Advertisement
YOU ARE HERE: LAT HomeCollections

STYLE : County Seats

March 12, 1995|MICHAEL WEBB

We laugh at people who try to reinvent the wheel, but designers have been putting a fresh spin on the chair since the days of the Pharaohs. The top families of colonial Philadelphia and New York imported sets of chairs from London or commissioned local copies of the latest style, which filtered down to country workshops. Now we can all buy the same mass-produced chairs, coast to coast--or splurge on a hand-crafted original.

Chairs are the stars of a new exhibition opening today at the Los Angeles County Museum of Art, "Common Forms, High Art: Three Centuries of American Furniture." Tables, cabinets, chests and sofas play supporting roles. The 200-plus pieces are drawn from the permanent collection, which is now the largest of any museum west of Chicago. "We've never before had the chance to display the full range of gifts and acquisitions," says Leslie Greene Bowman, who curated the show with former colleague Martha Drexler Lynn. "This is an opportunity to explore changing styles, the cultural context of change and the relationship between art and utility."

Most of these chairs were designed to reflect their owners' taste and status. Comfort was often disregarded: The Victorian Gothic hall chair (at right, second from top) is as spiky as a medieval church spire. At their best, period chairs satisfied the eye and the body, and achieved a timeless elegance. Colonial New England had a flourishing trade with China, and American splat-backed dining chairs were inspired by Chinese models. On display is a recent reinterpretation of these classics by California craftsman Robert Erickson (at left, second from top).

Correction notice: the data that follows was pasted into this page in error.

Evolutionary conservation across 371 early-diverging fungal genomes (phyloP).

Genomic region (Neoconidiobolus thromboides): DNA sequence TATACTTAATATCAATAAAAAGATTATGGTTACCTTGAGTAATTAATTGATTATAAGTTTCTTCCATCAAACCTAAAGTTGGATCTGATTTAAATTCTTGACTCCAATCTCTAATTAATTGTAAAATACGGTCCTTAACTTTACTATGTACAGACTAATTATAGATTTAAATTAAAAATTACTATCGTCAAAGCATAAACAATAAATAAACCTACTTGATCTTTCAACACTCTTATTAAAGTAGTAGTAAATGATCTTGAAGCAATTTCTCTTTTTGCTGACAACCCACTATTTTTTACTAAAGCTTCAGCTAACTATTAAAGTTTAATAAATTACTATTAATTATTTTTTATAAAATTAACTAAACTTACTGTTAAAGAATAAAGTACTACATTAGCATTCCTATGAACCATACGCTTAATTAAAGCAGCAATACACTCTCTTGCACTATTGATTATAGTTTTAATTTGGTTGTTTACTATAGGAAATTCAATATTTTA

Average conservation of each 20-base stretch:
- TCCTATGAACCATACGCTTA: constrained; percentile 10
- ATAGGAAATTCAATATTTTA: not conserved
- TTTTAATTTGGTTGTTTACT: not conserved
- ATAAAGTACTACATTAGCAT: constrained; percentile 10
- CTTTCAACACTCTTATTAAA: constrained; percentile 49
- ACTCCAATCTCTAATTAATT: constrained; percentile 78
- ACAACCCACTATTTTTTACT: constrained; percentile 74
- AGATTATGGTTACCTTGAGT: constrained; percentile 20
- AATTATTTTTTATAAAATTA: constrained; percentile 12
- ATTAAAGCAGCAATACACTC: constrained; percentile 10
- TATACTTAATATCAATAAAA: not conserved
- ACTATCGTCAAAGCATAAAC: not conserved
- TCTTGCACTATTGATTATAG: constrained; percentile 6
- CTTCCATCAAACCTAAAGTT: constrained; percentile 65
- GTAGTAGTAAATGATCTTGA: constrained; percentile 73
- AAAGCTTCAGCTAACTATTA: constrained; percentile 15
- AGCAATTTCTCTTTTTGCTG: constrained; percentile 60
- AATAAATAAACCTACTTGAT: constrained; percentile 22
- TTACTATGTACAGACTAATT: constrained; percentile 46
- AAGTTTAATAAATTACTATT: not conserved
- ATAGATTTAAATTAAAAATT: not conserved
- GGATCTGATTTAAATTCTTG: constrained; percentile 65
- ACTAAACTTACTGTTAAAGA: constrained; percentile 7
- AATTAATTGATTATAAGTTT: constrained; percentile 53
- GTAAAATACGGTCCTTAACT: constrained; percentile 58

As Oscar Wilde remarked, "It is dangerous to be too modern; one becomes old-fashioned quite suddenly." The curators could have filled a gallery with yesterday's dated styles; instead, they focused on work that has stood the test of time. Angelenos can be proud that so many contemporary classics were designed, from the 1940s to the 1970s, by Charles and Ray Eames at their workshop in Venice. We've all sat in Eames chairs--at school and office, auditorium and airport terminal. They have become a part of the landscape, so familiar that they go unnoticed. A museum show reminds us that style, comfort and technical innovation can be fused in a satisfying whole.

Advertisement
Los Angeles Times Articles
|
|
|